On a much more insidious scale, a right-wing lobby group, the American Legislative Exchange Council (ALEC), writes ‘model bills’ (legislation to be enacted in one state and replicated in others, also known as ‘copy-cat laws’) for corporate sponsors like Koch Industries, Exxon Mobile, BP, American Bail Coalition, R.J. Reynolds, Wal-Mart, Phillip Morris, Pfizer, AT&T, and Glaxo Smith Kline, to name a few – including bills specifically designed to exploit cheap prison labor on behalf of profit-making corporations.

Writing for, labor journalist Mike Elk and blogger Bob Sloan detail ALEC's “instrumental role in the explosion of the US prison population in the past few decades,” explaining how ALEC pioneered some of the toughest sentencing laws on the books today – mandatory minimums for nonviolent drug offenders, Three Strikes laws, and so-called truth-in-sentencing laws, which require violent offenders to serve 85% of their sentences before being considered for release. After ensuring that more prisoners would be incarcerated for longer and longer periods, ALEC then “paved the way for states and corporations to replace unionized workers with prison labor.”

The “convict lease program,” instituted in the South after the Civil War, was the precursor to today’s for-profit prison industry. The then-governor of Mississippi imprisoned freed slaves and then leased them out to a private party who could work them to death, and often did, with no pay. It took churches, families, and civil libertarians sixty years to wipe these laws off the books and the Reagan Administration no time at all to bring them back.

Only a lobby funded by profit-driven corporations would replace preexisting laws with legislation like the Prison Industries Act, allowing “the employment of inmate labor in state correctional institutions and in the private manufacturing of certain products.” A federal program called PIE (Prison Industries Enhancement Certification Program) conveniently certifies prison work programs for exemption from federal restrictions on prisoner-made goods in interstate commerce.

Prison labor for private profit was illegal before ALEC came along. Now the lobbyists have instituted two federal programs to regulate and certify prison labor. Just goes to show what money can buy.

In Florida, an outfit calling itself  PRIDE (Prison Rehabilitative Industries and Diversified Enterprises) now runs forty work programs where inmates manufacture “tons of processed beef, chicken and pork,” as well as office furniture and other commercial items – for twenty cents an hour.
Aside from the obvious slave labor issue, here’s another concept for you: the intersection of processed meat with prison hygiene. I’ve heard the stories about prison conditions -- a hundred-and-twenty to two-hundred inmates in gym-sized rooms; fifty or more sharing a single filthy toilet, without privacy or sanitation. “Some guys just shit in the shower,” said a friend who spent a few eye-opening nights at L.A.’s Twin Towers. And these guys are processing tons of meat that wind up, among other places, in school lunches.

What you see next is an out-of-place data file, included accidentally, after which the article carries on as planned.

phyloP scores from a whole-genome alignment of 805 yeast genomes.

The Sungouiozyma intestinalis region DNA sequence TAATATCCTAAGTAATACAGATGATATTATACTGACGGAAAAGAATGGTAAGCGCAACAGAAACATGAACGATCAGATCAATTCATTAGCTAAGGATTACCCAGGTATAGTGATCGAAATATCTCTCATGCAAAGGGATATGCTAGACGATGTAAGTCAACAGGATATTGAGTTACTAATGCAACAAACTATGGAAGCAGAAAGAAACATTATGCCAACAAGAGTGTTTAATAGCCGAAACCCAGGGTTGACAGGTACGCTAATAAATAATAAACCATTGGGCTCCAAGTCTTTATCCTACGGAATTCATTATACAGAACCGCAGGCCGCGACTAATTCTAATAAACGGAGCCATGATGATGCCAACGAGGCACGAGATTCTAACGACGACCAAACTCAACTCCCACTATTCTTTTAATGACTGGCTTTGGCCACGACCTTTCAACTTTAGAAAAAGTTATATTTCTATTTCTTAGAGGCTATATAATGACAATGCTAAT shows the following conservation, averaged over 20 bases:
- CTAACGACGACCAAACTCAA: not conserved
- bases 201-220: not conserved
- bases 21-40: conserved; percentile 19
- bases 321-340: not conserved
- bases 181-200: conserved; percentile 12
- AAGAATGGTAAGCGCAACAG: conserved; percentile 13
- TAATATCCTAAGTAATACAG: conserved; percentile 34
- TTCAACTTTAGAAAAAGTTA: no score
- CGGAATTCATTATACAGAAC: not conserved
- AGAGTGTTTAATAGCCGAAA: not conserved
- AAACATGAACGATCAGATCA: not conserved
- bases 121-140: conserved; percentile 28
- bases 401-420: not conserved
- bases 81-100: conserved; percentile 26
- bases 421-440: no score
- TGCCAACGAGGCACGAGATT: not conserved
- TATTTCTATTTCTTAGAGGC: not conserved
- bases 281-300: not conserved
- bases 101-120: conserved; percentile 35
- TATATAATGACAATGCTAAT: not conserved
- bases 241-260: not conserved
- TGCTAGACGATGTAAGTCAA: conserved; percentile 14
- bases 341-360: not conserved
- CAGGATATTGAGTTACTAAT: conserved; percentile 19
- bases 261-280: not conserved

Granted, prison laborers featured on a recent exposé on CNBC, entitled “Billions Behind Bars,” worked in facilities outside the prison, and wore gloves. But that was a single example in Colorado – a 6,000-acre complex with fifty businesses, including a goat farm and a fish farm, staffed by inmates. Colorado Correctional Industries, a division of the state Department of Corrections, which runs the complex, is on “a mission to save taxpayers’ money while helping to rehabilitate Colorado’s inmates.” Perhaps. They also happen to garner $56 million per year in revenue. But elsewhere, and for twenty cents an hour, how motivated could long-term prisoners be to maintain pristine job-site sanitation standards? Especially when they work under threat of punishment if they refuse to work?

In a 2007 letter to, an inmate wrote that he and other prisoners at Ohio State Penitentiary had been trying for seventeen months to call attention to inhumane conditions such as “broken toilets that leak profusely, the urinals that overflow onto our feet, and the lack of ventilation that results in fumes and condensation that are unbearable at times.” Even if they are transported elsewhere to work, how clean can they be? Yet, these are the living conditions many inmates endure. Conditions bad enough to cause one man to commit suicide at Dickens County Correctional Center in Spur, Texas – a prison run by the for-profit prison company, GEO Group, Inc.

How could GEO, or any corporation, justify making people live in such deplorable conditions? Because it’s cheaper, according to the inmates’ rights group Partnership for Safety and Justice in Portland, Oregon. In an article entitled "Suicide Reveals Squalid Prison Conditions," the organization’s program director, Caylor Rolling stated, “they cut corners because the bottom line is making money.”

Papers, Please

Another way for-profit prisons make millions of dollars is by detaining immigrants. The  Department of Homeland Security pays local, county and state prisons up to $200 per person per day to house “apprehended aliens,” reports The Huffington Post. Singling out another Los Angeles County horror show, HuffPost’s Gabriel Lerner says California’s prisons in particular “benefit from the largesse of the federal government and vie for a piece” of this profitable pie. He cited a detention center in Lancaster, run by L.A. County Sheriff Lee Baca, currently under federal investigation for prisoner abuse throughout the system, where immigrants rounded up in raids by Immigration and Customs Enforcement (ICE) and Homeland Security Investigations (HSI) were held for more than two years instead of the customary few days. According to a group of Latino filmmakers and “instigators” called Cuéntame (meaning both “count me” and “tell me your story,”) it doesn’t even matter whether these immigrants are documented or undocumented, “as long as they fill the detention facilities for days, months or even years.”